Where the streets have no name

I think that when world famous rock band U2 wrote “Where the Streets Have No Name” they were in Costa Rica. I used Google Earth today to find my way to Irazu Volcano. The directions seemed easy enough; left out of the driveway, right, another left, left on “Calle 4” to highway 209, and so on; there were only 4 major roads I had to take. Once out of the driveway I noticed for the first time since I have been in Costa Rica that none of the streets had signs. How was I going to find what I was looking for when the streets have no names? I knew I had gone too far when I arrived at Wal-Mart, Wal-Mart has been a major landmark for me while I am staying in San Jose. I turned around, back the way I came and down the first street that looked like it would lead somewhere. It must have been a lucky guess because I was soon at the roundabout that I recognized from Google Earth. I continued along until I came to a “Y” in the road that was not on Google, again no signs. Now what? Do I do the unmanly thing and ask for directions? I went right, not sure why, just felt like the direction I should go. I started to think I had gone the wrong way and started to look for someone to ask directions from, and then I saw a sign “Irazu Volcano 34km”. I was on the right path.

Riding in Costa Rica is like a treasure hunt. It is not until you think you are on the wrong road and are about to ask for directions that a sign will appear, never any sooner.

I finally made it to Irazu only to have it totally clouded in, I couldn’t see a thing. Fortunately a White Faced Coati provided ample entertainment trying to get food from the tourists, making my $10 admission worth the visit.  Wanting to see a Volcano in Costa Rica I made my way to Turrialha Volcano, only a short distance away. A sign for Turrialha said “23km” and pointed down the only other road in the area, 5km later; straight down the road I was supposed to go another sign appeared saying “34km”. What the ……? How can I travel 5km in a straight line and be 11km in the wrong direction? I continued along I came to another “Y” in the road and again no sign. This time I went left.

Left turned out to be a great road, twisty, narrow and very few other vehicles. The road started to climb, offered some fun hairpin turns, until the pavement just ended and only potholes, dense forest and hard mud was ahead of me, and of course no signs of any kind. I continued to follow the dirt road up the mountain until the clouds became so thick I could not see in front of me. It was obvious I was not going to see a volcano today and was most likely on the wrong road. I had not seen another person since the “Y” and decided to go back the way I came. No sooner had the bike been turned around that the rain started. The hard mud turned soft and there were a few times that I though the bike was going down, but I made it out keeping the bike upright.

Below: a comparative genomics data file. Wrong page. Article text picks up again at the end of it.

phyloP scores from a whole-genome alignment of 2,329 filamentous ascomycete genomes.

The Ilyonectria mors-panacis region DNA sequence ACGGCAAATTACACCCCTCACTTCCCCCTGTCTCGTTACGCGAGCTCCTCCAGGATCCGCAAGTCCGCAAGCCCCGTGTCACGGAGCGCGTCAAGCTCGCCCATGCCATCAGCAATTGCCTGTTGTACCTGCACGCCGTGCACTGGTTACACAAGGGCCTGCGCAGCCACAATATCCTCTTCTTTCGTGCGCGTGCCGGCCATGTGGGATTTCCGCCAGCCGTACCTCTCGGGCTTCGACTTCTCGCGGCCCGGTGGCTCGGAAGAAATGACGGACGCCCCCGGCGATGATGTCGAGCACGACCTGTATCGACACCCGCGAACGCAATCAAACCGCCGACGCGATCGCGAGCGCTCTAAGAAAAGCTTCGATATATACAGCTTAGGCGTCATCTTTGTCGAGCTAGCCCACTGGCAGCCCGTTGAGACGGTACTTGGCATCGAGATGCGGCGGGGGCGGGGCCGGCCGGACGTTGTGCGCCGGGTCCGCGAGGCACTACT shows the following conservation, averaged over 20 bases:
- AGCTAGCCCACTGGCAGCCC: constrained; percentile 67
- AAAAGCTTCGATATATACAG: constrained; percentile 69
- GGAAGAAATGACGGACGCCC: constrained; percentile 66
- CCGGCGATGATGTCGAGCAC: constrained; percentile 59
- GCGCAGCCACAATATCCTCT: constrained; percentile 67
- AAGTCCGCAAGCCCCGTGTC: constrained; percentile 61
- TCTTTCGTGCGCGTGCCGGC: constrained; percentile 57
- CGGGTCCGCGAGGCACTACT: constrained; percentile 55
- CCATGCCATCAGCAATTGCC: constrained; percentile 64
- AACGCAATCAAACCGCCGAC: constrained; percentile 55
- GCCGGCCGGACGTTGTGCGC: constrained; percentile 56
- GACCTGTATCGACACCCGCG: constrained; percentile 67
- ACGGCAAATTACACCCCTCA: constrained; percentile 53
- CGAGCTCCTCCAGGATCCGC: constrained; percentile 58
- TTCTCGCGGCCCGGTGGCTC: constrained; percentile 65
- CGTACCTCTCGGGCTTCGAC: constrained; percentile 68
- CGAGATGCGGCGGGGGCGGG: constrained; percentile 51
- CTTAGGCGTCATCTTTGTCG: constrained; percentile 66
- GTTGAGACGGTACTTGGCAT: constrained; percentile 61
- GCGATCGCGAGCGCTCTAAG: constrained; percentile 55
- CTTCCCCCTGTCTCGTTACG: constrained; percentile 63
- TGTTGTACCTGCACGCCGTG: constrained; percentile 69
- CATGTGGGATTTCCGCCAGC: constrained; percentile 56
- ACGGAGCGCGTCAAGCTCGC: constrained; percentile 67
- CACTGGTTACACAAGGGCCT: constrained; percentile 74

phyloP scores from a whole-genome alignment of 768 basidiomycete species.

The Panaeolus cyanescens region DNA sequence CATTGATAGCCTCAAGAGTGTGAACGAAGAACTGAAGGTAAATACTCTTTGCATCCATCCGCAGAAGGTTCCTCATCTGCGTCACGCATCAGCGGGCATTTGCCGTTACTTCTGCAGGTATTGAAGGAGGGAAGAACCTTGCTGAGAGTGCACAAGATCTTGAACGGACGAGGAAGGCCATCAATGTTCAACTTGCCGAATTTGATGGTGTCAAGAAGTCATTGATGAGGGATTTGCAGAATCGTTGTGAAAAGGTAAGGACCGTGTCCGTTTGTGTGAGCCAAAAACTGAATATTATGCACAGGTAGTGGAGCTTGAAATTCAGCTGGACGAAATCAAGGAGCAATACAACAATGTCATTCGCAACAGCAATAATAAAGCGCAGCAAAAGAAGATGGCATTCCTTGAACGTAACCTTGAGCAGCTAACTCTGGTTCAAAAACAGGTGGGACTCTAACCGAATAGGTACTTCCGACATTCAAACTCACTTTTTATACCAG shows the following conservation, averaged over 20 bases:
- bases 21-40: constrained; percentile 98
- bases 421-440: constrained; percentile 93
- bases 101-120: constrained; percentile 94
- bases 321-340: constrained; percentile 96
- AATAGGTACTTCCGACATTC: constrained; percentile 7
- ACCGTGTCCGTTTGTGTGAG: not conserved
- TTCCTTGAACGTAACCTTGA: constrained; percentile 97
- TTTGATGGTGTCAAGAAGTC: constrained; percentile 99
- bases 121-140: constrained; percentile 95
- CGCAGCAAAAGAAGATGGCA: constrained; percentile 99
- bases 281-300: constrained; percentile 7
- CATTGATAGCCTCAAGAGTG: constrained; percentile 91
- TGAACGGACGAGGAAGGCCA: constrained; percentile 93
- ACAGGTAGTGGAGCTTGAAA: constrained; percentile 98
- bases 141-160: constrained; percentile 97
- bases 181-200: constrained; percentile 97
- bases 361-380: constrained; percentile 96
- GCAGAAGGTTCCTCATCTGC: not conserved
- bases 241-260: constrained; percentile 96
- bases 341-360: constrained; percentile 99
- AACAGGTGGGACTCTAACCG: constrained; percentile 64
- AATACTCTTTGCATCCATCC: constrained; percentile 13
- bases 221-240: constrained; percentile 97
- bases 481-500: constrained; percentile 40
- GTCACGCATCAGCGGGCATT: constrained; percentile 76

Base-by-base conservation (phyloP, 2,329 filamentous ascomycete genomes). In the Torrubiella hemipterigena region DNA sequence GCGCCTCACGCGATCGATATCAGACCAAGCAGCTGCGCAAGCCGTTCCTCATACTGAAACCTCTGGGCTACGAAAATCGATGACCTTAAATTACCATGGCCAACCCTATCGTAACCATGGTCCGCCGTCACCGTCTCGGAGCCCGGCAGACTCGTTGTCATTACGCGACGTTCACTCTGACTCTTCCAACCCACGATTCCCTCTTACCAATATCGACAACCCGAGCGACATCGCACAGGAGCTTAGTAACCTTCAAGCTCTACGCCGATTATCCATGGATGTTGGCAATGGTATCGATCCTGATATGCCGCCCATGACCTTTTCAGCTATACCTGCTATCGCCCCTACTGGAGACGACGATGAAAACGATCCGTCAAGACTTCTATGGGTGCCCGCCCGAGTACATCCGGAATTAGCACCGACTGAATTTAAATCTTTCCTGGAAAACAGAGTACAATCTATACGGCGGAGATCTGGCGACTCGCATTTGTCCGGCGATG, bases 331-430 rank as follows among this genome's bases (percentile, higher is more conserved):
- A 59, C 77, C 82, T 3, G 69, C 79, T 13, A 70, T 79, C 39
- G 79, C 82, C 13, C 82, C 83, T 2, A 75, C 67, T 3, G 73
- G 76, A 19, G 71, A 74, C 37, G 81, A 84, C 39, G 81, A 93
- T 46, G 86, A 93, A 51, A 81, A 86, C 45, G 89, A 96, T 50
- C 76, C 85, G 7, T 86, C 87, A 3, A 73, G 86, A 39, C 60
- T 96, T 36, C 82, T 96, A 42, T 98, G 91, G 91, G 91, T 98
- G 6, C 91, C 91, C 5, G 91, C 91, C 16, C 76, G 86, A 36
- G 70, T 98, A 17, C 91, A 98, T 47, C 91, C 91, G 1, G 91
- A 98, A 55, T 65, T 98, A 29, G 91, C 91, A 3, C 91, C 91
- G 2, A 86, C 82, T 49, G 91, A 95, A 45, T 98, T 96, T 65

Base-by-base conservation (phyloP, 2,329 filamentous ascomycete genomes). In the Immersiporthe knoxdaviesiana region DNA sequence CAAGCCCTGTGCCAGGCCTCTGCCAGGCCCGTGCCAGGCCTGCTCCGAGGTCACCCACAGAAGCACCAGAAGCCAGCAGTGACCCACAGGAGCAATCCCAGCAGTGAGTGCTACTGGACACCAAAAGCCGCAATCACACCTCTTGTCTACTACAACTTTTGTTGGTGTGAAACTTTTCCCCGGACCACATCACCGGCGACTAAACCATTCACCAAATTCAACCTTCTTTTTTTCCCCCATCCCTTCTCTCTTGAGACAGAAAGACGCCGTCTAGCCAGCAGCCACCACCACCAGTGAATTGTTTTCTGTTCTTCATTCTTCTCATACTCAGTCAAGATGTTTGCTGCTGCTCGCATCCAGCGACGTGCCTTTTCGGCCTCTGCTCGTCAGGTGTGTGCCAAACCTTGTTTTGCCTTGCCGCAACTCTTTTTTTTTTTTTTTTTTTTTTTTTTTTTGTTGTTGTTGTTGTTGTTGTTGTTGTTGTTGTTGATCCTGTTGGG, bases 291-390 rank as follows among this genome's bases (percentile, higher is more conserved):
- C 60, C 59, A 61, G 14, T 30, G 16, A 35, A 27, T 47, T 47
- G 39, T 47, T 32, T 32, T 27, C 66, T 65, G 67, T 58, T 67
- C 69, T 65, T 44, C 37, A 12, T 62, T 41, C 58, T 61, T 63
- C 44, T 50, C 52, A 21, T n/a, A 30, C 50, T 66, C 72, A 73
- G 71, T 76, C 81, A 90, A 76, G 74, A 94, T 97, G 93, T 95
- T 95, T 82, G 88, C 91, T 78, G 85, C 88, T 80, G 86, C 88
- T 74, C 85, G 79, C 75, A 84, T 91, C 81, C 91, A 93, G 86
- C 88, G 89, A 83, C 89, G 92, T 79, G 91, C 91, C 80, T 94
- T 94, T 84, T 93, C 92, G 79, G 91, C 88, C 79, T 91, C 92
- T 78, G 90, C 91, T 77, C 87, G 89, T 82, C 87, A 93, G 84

Back at the “Y” in the road, with the rain pouring down, bike covered in mud, I remembered the very delicious leftover chicken and rice waiting for me back in San Jose. I was hungry; the volcano will still be there tomorrow.

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2 Responses to Where the streets have no name

  1. Jane Rose says:

    You came to the fork in the road and you took it! hahahahaha

    yep, the volcano will wait for you. Great pix.

  2. David says:

    Both mountains have some pretty interesting rides. Turrialba has been erupting constantly for a couple of years after a long period of being dormant. All the terrain on one side of the mountain is dead (like zed). Irazu is one of my favorites, last erupted in 1994. I generally ride up in the morning, take a couple of small fold up lawn chairs, a few beers, my camera and take a position in the middle of the principle crater and watch the world pass by. The best time to visit is early morning. The environment changes minute by minute. It will be super cloudy one minute and crystal clear the next – a very strange world at 11,260 feet. In fact this is where I proposed to my wife – in the middle of the main crater. After Irazu I generally ride down to Dominical going through Cartago and on through the Cerro de la Muerte (Mountain of Death). Another high altitude area (greater than 11,000 fee) where the fog can be so heavy you can’t see your own hand in front of you and the road surprisingly narrows to one lane in a couple of areas due to the rainy season avalanches causing the road to fall into the abyss. Riding on through the town of Perez Zeledon and to Dominical is relatively easy as one of the best roads in Costa Rica awaits running parallel to the Pacific Ocean and can take you to Panama or back to San Jose for a pretty nice riding day.

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